Friday, April 5, 2019

The Reform Act, 2014 - How the Trudeau Government Broke the Law

With both Ms. Wilson-Raybould and Ms. Philpott being "non-persons" in the views of the Liberal Party of Canada and with the Trudeau government repeatedly assuring us that they are alway mindful of the rule of law, let's take a look at some pertinent legislation from 2014.  

Under the Reform Act, 2014 also known as an amendment to the Canada Elections Act and the Parliament of Canada Act (candidacy and caucus reforms)which was assented to law on June 23, 2015, we find the following:

"Whereas Members of Parliament are elected by their constituents to represent them in the Parliament of Canada;

Whereas the leadership of political parties must maintain the confidence of their caucuses;

And whereas, in Canada, the executive branch of government is accountable to the legislative branch in accordance with the concept of responsible government, which is the foundation of the Westminster system of parliamentary democracy;

Now, therefore, Her Majesty, by and with the advice and consent of the Senate and House of Commons of Canada, enacts as follows:

Division C.1

Definition of “caucus”

49.1 In this Division, “caucus” means a group composed solely of members of the House of Commons who are members of the same recognized party.

Expulsion of caucus member

49.2 A member of a caucus may only be expelled from it if

(a) the caucus chair has received a written notice signed by at least 20% of the members of the caucus requesting that the member’s membership be reviewed; and

(b) the expulsion of the member is approved by secret ballot by a majority of all caucus members." (my bold)

This law was put into place to protect voters and maintain democracy.  Without the law, a vindictive party leader could  remove members of his or her caucus simply because they disagree with his or her stance on any given issue, thereby disenfranchising thousands of voters.

Notice how clear the requirements for expulsion from caucus are defined and how little room there is for interpretation by a misguided party leader.  At least 20 percent of the members of the Liberal caucus must supply the caucus chair with a written notice; in the current Parliament, prior to the expulsion of the two aforementioned members, there were 179 Liberal members meaning that no less than 36 had to supply written notice to the Liberal caucus chair.  As well, the expulsion of the member must be approved by a simple majority of the entire membership of the caucus (i.e. not just the ones that are present at the time of the vote).  Given that there are 177 Liberal members in the caucus, at least 90 members would have had to vote to remove both Ms. Wilson-Raybould and Ms. Philpott from the Liberal caucus.

So, given that we know that Justin Trudeau made the decision on his own (by his own admission) as we see in this excerpt from his speech to his caucus on April 2, 2019:

"That's why I made the very difficult decision to remove Jody Wilson-Raybould and Jane Philpott."

So, what did the Liberals have to say about this breach of law?  Here's what Francis Scarpaleggia, Chair of the National Liberal Caucus had to say after clearly admitting that the Liberal caucus did NOT vote to expel Ms. Wilson-Raybould and Ms. Philpott

"That's not the way that we do things in the national Liberal caucus.  We don't vote typically.  We never opted into the rules that were suggested by the Conservative private member's bill by Michael Chong.  We operate by convention and our party's convention is that membership in the caucus is determined by the leader of the party informed by caucus.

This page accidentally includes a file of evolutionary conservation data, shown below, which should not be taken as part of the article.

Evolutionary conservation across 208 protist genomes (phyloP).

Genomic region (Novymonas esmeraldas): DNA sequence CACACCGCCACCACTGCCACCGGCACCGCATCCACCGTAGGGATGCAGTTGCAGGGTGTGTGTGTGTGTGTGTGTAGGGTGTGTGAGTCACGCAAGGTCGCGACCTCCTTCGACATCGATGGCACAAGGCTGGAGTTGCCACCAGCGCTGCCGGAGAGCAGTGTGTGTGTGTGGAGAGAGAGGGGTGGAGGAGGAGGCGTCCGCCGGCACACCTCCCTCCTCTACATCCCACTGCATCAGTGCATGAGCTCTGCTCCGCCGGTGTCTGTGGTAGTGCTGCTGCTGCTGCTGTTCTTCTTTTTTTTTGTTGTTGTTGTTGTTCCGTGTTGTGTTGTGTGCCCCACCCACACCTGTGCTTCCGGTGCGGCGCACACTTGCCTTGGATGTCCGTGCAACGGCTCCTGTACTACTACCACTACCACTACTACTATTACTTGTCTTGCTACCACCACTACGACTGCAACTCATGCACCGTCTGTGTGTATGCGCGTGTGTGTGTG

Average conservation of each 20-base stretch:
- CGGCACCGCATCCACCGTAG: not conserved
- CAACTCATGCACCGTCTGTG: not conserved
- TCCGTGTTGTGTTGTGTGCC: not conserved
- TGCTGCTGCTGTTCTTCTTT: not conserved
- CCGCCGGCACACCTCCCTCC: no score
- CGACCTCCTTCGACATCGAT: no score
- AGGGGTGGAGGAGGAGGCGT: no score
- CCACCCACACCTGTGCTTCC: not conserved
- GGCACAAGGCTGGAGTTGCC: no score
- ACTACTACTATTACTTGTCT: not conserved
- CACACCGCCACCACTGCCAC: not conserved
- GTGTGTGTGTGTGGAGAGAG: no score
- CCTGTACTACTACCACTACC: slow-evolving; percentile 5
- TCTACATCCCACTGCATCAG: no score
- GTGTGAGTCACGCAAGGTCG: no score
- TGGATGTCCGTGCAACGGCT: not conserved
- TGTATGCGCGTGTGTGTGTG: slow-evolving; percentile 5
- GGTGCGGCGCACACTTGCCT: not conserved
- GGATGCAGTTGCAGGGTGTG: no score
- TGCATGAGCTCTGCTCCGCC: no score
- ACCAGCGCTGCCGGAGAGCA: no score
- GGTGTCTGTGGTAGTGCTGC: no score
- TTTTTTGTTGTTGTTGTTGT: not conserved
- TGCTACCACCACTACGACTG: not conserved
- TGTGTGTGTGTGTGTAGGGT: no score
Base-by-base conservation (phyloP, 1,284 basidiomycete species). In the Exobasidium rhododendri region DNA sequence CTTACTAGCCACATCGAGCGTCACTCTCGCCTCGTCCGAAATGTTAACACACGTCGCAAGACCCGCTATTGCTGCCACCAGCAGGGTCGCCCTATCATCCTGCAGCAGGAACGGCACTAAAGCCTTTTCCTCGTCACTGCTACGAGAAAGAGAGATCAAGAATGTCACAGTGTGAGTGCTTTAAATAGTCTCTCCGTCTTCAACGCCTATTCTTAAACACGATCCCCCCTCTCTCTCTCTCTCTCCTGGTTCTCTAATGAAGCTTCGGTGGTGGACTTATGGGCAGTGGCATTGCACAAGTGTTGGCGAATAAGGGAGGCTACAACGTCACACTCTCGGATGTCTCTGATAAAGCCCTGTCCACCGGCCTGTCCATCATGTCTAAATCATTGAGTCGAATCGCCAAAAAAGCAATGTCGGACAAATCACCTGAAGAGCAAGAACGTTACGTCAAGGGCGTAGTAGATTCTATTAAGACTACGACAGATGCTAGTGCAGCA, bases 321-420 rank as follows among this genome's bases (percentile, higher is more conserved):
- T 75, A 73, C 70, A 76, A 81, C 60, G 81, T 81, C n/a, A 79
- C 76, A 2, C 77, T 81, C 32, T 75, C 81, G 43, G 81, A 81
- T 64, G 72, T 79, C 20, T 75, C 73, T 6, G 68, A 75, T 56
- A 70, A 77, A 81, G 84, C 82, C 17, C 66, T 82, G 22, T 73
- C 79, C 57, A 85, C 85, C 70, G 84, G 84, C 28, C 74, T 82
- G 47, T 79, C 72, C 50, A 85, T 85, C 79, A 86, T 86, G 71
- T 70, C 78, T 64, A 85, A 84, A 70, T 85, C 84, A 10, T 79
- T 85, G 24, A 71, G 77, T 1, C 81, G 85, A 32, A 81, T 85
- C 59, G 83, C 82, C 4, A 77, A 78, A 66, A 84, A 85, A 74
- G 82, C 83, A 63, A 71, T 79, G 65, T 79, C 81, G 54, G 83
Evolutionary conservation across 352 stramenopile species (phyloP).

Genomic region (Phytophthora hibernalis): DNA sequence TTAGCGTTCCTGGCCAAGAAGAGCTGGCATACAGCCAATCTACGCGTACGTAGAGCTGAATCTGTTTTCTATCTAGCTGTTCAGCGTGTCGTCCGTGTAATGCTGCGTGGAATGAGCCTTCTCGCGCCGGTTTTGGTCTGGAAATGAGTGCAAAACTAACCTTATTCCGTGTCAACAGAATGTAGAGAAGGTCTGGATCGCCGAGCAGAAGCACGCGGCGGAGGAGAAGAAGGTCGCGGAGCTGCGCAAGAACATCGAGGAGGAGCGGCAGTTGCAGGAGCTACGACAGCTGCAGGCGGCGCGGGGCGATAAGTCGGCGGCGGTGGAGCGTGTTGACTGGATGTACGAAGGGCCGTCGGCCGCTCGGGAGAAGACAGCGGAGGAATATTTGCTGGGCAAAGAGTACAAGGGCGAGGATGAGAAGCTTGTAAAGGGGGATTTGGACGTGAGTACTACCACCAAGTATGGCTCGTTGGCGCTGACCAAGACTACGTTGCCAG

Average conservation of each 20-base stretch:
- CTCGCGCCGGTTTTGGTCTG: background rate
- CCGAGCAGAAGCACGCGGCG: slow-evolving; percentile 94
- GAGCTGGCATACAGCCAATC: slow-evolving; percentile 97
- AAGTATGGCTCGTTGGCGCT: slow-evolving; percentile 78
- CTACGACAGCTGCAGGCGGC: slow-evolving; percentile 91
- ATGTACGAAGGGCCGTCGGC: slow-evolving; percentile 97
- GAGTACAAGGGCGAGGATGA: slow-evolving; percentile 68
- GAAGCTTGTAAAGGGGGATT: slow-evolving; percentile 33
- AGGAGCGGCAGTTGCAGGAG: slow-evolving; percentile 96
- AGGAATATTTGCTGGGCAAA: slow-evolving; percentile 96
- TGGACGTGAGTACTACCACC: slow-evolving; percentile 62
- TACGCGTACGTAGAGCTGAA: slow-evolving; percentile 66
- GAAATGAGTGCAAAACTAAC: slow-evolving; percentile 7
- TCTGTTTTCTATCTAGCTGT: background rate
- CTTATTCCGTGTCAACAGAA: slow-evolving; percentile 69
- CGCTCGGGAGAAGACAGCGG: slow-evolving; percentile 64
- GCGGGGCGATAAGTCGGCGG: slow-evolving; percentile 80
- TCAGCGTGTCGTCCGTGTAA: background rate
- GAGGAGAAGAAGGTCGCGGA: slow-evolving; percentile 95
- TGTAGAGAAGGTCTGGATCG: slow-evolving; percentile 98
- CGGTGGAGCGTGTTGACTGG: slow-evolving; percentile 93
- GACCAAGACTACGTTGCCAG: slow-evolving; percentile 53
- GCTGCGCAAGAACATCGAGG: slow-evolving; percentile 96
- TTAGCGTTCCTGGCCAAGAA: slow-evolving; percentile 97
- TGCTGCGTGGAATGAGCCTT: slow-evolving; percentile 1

Here's the key sentence - "...we never opted into the rules that were suggested by the Conservative private member's bill".  Pardon me if I'm wrong, but the rules aren't "suggested", they are part of the law as you read at the beginning of this posting.  Obeying the law is not optional. 

Basically, it boils down to this.  According to the Liberal philosophy, they only follow the rule of law if it's a law that they agree with or one that they made.  If it's a law that was made by a previous Canadian government, then it doesn't apply to them and they can do whatever they wish.

Interesting, isn't it?  Oh that we would all have the privilege of obeying only those laws that we like.

Just in case you were wondering, the recent law-breaking moves by the Trudeau government resulted in 29,416 Liberal voters in Ms. Philpott's riding and 23,643 Liberal voters in Ms. Wilson-Raybould's riding being disenfranchised.  I'm guessing that the 53,059 Liberal voters in those two ridings aren't particularly happy about the state of democracy in Canada today.


  1. This seems to have started with the simple idea of protecting jobs. Like the proverbial snowball rolling down the hill turning into an avalanche, this issue has mushroomed into clusterf*. I picture Justin sitting alone at night, asking himself, "How did I get here?"

    Holy cow! I have to shake my head. What's next?

  2. In this Division, “caucus” means a group composed solely of members of the House of Commons who are members of the same recognized party.

    Anybody want to explain what a causus is?
    It seems to me to be anything as long an one keeps it in the same party.

    So the anti-chocolate caucus is a viable group as long as they are all conservatives?

    Much as I appreciate Viable Opposition commentary
    I wish they would grasp a bit of Canadian politics and culture.

  3. jrkrideau

    I think that I have a pretty good grasp of the situation - here's what Jane Philpott had to say on April 9: